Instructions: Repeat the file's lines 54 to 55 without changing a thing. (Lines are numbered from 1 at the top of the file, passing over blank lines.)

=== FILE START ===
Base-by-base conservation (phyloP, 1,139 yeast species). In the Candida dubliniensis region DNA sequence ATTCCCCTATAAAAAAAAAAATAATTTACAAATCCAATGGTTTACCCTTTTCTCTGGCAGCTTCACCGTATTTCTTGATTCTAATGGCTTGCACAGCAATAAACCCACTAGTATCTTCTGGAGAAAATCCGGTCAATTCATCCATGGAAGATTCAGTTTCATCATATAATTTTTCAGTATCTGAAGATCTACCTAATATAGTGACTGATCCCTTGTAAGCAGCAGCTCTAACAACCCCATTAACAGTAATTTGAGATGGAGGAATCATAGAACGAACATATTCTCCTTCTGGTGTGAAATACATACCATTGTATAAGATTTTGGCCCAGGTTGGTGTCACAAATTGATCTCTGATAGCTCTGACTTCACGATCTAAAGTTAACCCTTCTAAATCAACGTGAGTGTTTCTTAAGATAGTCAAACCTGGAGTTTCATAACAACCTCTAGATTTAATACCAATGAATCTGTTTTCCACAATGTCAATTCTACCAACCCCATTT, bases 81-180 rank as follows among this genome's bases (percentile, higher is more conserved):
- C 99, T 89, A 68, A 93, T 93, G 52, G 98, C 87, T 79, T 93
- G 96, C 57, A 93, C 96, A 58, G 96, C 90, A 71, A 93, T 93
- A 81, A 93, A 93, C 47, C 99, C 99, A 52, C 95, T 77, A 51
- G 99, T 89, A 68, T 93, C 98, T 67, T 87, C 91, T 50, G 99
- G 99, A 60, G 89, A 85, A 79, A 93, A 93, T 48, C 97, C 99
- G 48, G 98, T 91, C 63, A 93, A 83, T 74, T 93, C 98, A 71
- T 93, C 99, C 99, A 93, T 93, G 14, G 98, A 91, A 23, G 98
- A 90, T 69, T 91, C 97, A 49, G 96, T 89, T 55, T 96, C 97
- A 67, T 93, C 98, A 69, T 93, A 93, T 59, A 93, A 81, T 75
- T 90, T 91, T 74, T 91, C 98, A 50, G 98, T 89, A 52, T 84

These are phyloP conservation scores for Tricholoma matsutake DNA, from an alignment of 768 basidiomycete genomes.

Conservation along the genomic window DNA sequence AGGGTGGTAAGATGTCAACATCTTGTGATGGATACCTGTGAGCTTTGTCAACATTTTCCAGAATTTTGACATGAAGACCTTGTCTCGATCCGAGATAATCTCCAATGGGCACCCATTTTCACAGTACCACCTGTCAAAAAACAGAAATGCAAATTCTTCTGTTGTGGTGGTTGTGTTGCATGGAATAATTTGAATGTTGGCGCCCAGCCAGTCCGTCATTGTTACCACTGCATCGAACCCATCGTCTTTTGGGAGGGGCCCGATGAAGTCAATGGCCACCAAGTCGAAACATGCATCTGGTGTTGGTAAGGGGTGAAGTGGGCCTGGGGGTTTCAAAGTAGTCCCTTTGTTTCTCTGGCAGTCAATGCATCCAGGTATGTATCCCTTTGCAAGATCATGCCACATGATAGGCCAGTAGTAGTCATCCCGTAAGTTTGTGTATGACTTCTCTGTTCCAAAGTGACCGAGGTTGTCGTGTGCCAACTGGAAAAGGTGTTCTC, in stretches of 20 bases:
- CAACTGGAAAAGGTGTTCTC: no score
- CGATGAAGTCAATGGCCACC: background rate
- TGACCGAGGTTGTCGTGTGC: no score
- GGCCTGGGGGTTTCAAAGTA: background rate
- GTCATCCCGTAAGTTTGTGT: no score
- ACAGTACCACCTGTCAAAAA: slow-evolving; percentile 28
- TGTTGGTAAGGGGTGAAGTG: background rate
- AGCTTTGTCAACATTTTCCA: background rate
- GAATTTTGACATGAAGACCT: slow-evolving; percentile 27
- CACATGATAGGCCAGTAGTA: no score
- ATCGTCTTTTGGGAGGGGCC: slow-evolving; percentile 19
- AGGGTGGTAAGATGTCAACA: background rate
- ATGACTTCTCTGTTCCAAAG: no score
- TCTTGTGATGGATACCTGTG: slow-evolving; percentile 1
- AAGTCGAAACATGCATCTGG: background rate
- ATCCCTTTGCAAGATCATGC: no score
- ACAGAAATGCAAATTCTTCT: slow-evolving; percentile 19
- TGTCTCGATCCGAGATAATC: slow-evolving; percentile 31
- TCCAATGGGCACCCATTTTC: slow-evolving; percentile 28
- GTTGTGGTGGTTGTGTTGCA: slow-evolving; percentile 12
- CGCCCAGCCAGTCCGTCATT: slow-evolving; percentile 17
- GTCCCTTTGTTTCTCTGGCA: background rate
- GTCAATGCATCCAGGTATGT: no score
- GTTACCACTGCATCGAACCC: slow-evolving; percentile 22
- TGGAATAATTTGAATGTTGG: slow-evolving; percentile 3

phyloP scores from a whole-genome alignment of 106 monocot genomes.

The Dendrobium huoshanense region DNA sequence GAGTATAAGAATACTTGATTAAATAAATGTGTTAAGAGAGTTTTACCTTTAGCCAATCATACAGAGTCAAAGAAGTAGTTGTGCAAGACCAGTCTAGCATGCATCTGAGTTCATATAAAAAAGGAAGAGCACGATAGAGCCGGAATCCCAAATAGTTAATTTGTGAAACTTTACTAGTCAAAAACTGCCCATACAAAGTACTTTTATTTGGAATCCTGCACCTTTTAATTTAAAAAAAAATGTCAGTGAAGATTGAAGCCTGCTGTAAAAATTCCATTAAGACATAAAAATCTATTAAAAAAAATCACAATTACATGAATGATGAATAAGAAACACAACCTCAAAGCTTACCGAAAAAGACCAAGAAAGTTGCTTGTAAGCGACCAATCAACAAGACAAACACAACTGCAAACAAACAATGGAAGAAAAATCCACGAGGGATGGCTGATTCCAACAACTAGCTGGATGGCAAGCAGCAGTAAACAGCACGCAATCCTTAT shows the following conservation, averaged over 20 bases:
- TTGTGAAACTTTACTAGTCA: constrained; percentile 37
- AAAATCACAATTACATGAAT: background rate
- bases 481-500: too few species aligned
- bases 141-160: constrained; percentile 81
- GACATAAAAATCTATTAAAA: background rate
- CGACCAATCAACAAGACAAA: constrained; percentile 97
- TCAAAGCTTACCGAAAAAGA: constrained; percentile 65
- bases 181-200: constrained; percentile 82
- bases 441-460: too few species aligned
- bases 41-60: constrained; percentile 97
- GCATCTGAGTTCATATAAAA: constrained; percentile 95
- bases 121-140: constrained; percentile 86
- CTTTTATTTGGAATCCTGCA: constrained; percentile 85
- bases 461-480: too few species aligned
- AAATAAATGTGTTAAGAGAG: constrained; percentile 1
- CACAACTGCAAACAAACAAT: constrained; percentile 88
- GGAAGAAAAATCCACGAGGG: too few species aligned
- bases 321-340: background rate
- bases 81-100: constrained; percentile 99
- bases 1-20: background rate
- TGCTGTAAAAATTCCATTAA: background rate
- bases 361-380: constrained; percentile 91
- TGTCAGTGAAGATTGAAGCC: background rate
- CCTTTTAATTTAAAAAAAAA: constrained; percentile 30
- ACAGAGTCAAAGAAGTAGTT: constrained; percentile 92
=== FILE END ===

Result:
- bases 461-480: too few species aligned
- AAATAAATGTGTTAAGAGAG: constrained; percentile 1